June 30, 2015 Leave a comment
I have been writing as a form of creative expression for some time. As a child, I created stories to amuse myself before bedtime. A story I wrote for English class was published in a school feature section released by the New Zealand Herald. The story was a science fiction short about a conscious plant arriving in seed form from space and adapting to life on earth. As I wrote it I was aware that it was derivative in that it was influenced by Le Guin’s The Word for World is Forest. When I discovered it had been published I was annoyed. I knew I could have developed the idea further.
I’m by no means in the very first round of bloggers. I was very active on bulletin boards and USENET in the late 80s and early 90s but none of those activities involved writing for an audience* or personal journalling. It wasn’t until receiving an invite to Livejournal from friends that I started using that site to blog in earnest.
That’s when I started blogging as seanfish, and that’s when I started really connecting with other people online outside of a gaming environment. I discovered how to discuss and share vulnerabilities in a safe space, leaving some posts for the general public (whoever they were) and using LJ’s sophisticated friend grouping tools to control how and with whom I shared more private reflections. It’s fair to say that my ability to weather the mental health difficulties previously alluded to was supported in large part by the group of friends I gathered in my time on the site.
WordPress was where I started blogging for an audience in earnest. Writing was a way to manage excess mental energy and paying attention to the craft – doing something I felt was done well – had become important to me. I transitioned away from the closed circle of livejournal and chose the banjosinthestacks domain name to reflect my use of the banjo in my library work. This blog became a space to vent, to create meaning, to define the world and in some ways to hide from it.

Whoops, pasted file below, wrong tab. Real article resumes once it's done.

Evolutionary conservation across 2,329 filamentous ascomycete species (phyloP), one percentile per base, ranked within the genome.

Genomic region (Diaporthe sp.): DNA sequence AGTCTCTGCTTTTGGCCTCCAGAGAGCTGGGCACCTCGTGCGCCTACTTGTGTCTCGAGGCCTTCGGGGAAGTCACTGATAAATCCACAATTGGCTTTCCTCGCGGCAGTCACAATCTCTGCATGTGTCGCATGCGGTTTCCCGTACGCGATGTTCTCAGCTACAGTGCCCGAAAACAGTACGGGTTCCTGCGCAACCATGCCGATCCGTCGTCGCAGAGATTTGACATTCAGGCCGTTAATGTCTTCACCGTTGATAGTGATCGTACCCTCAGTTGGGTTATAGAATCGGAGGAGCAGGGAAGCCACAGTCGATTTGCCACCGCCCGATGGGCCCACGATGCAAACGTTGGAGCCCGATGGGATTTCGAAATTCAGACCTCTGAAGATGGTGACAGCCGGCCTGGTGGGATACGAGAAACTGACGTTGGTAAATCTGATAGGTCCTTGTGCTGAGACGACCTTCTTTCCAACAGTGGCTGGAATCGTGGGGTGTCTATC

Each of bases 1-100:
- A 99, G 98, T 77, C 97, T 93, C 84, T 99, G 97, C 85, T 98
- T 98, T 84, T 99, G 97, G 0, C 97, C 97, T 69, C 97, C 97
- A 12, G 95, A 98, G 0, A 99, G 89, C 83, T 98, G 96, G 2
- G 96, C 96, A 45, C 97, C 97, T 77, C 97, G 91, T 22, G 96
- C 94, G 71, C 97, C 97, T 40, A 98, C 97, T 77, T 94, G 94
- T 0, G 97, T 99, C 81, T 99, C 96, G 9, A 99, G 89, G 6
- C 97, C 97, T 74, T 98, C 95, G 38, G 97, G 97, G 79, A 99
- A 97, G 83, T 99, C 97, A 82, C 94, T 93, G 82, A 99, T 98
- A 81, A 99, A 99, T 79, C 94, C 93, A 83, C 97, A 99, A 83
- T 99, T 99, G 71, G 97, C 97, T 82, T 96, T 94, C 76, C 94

The hiding from it didn’t work. My writing style – overly varied, sometimes too wordy, often obsessed with minutiae – is in some ways designed to try out the reader. I’m not interested in gaining wide readership so much as seeing who will stay along for the ride. I’m interested in writing well for a particular reader, but also in finding out who on earth that particular reader is, and perhaps in doing so finding out who I am.
In 2011 I joined #blogjune. During that time I gained a number of friends, but one in particular. She’s sitting at the other computer in our office doing some marking work, and knowing her has changed my life completely and irrevocably for the better. We got to know each other as friends and developed in that process a communication capable of more honesty than any I’ve known, even though we’re simultaneously given to nearly unending flights of fancy.
One of the themes of this year’s #blogjune has been blogging about blogging. The question has been asked – is it still relevant?
My answer is that we live in a massively plural world. We live in a world where dressing up as a plush animal is relevant. We live in a world where waiting in line for a new phone is relevant. We live in a world where participating in a fandom based around ongoing updates released free for a 20 year old videogame with a miniscule user base is relevant.
Blogging has sustained me in dark times, and changed my life in light. Is it relevant? It’s entirely up to you.
*unless trolling is writing for an audience, which perhaps it is.